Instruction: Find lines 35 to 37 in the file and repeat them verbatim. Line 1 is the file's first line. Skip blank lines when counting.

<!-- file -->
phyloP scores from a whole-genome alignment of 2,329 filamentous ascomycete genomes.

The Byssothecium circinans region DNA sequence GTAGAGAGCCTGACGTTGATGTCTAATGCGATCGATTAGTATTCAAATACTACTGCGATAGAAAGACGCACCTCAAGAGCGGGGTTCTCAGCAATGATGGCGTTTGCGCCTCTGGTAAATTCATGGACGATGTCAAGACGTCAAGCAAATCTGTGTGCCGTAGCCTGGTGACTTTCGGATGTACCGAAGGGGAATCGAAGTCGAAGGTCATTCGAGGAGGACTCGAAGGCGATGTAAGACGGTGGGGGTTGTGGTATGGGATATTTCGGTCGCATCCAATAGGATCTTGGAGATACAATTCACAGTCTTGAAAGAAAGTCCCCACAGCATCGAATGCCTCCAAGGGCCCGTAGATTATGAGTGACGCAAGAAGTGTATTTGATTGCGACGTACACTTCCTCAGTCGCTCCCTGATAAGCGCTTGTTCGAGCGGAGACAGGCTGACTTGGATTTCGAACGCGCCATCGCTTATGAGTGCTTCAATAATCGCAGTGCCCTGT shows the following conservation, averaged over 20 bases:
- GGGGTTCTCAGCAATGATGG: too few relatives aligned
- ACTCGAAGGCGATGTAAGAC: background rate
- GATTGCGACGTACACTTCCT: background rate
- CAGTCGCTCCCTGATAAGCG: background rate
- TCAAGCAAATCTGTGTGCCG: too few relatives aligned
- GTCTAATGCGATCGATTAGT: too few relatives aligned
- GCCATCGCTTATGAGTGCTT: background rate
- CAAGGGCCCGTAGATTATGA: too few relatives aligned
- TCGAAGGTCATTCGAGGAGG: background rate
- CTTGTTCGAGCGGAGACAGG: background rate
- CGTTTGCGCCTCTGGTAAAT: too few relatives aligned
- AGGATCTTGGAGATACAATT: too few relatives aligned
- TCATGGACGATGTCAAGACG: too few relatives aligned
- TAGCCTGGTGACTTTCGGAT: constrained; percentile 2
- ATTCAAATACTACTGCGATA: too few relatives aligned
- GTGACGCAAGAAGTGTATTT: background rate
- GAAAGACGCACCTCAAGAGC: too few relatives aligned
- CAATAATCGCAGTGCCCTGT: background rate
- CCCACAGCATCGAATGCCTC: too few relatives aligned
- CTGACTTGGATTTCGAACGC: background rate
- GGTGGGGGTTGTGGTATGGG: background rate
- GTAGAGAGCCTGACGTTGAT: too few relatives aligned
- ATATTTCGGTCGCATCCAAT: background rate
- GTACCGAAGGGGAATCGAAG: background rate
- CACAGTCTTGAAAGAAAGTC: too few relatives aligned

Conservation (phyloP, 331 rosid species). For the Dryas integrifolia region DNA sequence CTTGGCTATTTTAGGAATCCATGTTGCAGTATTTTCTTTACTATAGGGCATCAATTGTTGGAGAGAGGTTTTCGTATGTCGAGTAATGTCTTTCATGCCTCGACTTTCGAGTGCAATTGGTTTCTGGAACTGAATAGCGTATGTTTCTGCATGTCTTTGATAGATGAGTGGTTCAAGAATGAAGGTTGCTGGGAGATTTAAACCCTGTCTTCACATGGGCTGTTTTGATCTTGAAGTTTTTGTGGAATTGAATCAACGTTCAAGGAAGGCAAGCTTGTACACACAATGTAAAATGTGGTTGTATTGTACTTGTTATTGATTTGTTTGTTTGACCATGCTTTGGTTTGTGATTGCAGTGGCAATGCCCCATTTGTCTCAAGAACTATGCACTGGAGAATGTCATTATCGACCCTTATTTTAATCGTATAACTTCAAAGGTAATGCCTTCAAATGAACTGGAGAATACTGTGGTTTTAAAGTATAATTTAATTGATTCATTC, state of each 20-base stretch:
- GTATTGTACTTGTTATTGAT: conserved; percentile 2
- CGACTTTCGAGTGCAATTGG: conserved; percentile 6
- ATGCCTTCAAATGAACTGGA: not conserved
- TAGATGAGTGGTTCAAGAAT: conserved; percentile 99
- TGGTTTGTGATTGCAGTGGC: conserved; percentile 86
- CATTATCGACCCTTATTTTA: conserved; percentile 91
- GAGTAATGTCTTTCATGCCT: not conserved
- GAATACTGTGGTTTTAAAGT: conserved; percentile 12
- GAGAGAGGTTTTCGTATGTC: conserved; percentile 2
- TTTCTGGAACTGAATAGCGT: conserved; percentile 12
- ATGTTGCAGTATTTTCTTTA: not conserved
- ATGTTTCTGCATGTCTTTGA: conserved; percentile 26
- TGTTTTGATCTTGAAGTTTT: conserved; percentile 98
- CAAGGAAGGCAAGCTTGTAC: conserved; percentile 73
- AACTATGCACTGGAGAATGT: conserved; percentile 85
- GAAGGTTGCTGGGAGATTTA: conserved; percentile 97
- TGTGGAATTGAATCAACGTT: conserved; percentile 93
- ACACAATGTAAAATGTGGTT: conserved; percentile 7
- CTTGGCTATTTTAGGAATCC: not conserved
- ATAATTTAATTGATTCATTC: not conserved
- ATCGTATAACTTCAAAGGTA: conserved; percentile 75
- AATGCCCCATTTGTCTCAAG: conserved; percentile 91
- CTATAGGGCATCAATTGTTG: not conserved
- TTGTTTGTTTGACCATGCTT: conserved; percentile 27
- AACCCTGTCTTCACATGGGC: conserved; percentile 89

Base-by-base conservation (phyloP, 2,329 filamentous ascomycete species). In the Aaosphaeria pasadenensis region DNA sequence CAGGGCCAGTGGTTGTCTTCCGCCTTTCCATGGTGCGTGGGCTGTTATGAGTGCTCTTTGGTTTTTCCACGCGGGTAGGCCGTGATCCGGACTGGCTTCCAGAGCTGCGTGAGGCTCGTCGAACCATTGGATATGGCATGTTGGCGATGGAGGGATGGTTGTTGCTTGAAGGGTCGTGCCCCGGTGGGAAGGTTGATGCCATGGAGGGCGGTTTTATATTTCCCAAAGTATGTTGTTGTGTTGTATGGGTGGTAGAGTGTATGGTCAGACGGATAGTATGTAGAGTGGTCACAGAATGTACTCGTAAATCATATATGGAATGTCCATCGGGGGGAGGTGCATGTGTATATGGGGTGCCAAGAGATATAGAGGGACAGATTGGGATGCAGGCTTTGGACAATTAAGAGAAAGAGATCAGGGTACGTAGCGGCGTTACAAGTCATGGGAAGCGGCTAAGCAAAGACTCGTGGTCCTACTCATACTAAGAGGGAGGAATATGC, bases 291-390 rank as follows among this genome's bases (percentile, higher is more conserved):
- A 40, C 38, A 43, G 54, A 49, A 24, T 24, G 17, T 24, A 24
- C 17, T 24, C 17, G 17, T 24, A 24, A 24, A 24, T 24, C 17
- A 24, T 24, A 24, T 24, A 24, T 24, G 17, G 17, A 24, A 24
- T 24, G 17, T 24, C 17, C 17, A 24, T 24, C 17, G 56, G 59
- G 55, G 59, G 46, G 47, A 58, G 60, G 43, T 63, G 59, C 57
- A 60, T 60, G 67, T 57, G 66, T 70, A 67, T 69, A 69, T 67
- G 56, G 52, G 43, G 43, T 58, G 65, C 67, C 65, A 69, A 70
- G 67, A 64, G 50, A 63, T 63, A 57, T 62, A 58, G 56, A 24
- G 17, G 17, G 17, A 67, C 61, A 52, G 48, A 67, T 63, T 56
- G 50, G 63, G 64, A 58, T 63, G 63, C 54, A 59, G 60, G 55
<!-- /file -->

- GAGTAATGTCTTTCATGCCT: not conserved
- GAATACTGTGGTTTTAAAGT: conserved; percentile 12
- GAGAGAGGTTTTCGTATGTC: conserved; percentile 2